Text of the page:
I was not going to read my critique until I saw your name on it and knew that it would be helpful without making me burst into tears. Your ideas were extremely helpful and I don’t know if we are on the same wavelength (dangerous for you) or not but I instantly got the point of all your suggestions and think they will improve the chapter a lot, especially the part about where the chapter should end, and about how I should describe the sister and the jealousy thing.
I also want to thank you because your critique was in no way cursory and I can tell you spent a lot of time and thought on it. And most of all thanks for not making me cry.
Dear Aspiring Author,
Good, then I did it right.
There is one golden rule about writing a critique, and that is, if you are a wordsmith, make sure your audience receives the message you intended to send. Anybody can say something needs to be improved; not everyone can explain what to change or make suggestions that might be better. It’s awesome when people do that for me, even if I can’t use the suggestion. It helps me get to a solution by seeing examples of the right direction.
A few other things to remember (and some of you have seen these before):
If a crit can’t deliver their message without coming off as harsh, consider why they are even doing it – and whether their input is worth receiving. Sometimes it’s not. I don’t mean we need to sugar coat things; I mean we can use the written word to inspire people to become better writers, or we can use it to degrade and humiliate them. I think you know which way I roll on that one.
Look for the constructive things in what the critique says, even if the message was delivered poorly. But there will be a fair amount to disregard altogether.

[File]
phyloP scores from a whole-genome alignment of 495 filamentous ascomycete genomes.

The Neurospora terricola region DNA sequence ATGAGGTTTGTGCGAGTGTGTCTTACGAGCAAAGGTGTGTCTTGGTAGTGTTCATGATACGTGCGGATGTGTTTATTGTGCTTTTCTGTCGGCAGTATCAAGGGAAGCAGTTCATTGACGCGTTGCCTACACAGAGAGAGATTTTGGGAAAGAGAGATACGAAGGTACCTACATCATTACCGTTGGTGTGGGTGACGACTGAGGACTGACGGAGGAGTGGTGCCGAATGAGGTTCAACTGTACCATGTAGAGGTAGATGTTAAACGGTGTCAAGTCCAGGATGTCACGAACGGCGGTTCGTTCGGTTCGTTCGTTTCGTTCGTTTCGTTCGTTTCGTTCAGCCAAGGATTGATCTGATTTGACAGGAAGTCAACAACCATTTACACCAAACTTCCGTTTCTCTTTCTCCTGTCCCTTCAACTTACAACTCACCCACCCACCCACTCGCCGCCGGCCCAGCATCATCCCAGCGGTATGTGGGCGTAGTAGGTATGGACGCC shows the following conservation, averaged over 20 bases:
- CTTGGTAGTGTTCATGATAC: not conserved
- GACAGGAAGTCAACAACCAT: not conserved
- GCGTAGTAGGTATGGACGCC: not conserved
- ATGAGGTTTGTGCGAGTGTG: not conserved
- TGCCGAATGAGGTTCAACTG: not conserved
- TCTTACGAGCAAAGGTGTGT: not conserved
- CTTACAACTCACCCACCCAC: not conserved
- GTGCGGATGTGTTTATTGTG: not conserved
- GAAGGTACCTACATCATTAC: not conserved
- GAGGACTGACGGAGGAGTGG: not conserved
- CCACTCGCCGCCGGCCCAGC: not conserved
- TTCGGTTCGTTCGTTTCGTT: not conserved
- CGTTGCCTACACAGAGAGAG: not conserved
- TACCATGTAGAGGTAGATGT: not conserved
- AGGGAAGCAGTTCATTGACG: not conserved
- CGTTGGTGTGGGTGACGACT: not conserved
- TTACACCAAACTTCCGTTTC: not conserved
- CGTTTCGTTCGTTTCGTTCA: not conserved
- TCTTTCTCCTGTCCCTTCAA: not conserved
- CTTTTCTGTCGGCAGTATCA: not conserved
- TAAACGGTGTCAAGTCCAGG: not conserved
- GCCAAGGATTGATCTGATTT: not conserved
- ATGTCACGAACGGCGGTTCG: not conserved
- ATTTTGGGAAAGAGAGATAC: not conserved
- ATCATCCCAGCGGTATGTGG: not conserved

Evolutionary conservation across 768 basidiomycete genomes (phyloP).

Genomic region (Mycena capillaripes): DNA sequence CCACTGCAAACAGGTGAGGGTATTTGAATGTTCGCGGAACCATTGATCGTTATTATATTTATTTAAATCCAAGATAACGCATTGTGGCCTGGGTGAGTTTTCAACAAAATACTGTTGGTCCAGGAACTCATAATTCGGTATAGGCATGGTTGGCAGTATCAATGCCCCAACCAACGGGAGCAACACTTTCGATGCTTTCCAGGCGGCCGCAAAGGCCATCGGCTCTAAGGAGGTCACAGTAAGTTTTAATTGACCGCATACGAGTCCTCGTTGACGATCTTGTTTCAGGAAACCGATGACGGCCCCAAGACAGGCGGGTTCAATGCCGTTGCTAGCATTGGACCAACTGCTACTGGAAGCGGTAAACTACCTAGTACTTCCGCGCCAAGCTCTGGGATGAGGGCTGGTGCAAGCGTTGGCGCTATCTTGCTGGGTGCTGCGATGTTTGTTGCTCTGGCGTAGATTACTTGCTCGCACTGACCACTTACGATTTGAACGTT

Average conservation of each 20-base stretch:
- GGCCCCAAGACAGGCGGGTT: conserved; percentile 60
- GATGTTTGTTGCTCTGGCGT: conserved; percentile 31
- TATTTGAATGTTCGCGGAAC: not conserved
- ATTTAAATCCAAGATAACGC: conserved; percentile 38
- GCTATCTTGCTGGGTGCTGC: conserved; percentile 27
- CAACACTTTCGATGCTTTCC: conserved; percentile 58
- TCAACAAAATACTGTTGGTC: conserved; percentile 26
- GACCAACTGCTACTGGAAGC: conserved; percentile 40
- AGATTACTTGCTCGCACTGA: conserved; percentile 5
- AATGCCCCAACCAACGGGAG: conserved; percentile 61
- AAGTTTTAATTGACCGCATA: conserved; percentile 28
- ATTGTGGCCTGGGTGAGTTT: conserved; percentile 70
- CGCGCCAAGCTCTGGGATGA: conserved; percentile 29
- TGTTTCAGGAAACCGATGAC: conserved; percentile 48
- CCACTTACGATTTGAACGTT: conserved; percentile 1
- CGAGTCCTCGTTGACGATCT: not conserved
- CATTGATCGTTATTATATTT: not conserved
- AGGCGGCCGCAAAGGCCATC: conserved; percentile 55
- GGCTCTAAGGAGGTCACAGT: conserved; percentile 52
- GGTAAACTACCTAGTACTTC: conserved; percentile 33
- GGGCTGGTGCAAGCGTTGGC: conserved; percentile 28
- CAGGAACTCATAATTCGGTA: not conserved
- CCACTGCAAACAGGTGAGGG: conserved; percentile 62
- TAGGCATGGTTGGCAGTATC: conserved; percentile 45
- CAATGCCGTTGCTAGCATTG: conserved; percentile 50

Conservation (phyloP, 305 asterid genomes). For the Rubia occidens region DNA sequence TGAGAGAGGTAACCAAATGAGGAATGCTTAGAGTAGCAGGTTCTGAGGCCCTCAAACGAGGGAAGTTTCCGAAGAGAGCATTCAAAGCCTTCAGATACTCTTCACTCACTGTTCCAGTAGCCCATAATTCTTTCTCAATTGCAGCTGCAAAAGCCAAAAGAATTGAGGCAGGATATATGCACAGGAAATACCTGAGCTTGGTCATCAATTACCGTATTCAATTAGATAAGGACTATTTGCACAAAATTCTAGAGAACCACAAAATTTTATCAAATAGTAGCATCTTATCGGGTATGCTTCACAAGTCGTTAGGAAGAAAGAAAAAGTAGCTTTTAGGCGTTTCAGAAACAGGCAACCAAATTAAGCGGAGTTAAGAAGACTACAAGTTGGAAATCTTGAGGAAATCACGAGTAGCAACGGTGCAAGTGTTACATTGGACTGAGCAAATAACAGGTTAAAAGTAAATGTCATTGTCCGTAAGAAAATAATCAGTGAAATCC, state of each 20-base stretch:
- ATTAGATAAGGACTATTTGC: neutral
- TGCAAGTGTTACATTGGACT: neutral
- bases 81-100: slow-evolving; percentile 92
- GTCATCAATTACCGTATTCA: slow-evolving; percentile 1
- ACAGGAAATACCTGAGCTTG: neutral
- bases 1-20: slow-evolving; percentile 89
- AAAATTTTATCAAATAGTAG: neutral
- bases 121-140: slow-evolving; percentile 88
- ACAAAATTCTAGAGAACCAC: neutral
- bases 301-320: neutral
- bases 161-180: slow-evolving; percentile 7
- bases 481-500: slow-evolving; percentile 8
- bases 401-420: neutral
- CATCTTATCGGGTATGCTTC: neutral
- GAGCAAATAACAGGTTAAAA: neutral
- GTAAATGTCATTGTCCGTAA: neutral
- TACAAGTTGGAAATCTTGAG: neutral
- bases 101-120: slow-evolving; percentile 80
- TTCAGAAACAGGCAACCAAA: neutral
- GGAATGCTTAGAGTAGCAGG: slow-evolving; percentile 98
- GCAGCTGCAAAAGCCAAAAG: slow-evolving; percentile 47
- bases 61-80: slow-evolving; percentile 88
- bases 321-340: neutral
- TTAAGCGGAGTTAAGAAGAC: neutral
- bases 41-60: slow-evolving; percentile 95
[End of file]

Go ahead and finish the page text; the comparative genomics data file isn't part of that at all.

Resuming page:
When it comes to crits, many hate anything with unique style, and some of the harshest critics can’t assemble an interesting story. Your unique style is your voice. You may need to rein it in or refine it, but never lose it. It’s what makes you YOU, and you’re kinda awesome.
When you read a critique of your story, read it in combination with other critiques. If three critiques all point to the same thing as a problem, consider addressing at it. Don’t change anything based on just one crit.
Look for people who want to help you improve. They’re awesome! That doesn’t mean to seek out fans or to make friends, because that tends to lead to supportive sounding crits that mean well but aren’t necessarily truthful or helpful. Find writers who get it, and read their stuff. Look at their other critiques. Develop a network through correspondence with them and look to make better stories all the time.
In the end, succeed or fail, you own your stories. Own them proudly. Most people would love to do what you’ve done. That makes you kinda awesome, too.
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Dan Alatorre is the author of several bestsellers and the hilarious upcoming novel “Poggibonsi: an italian misadventure.” Check out his other works HERE.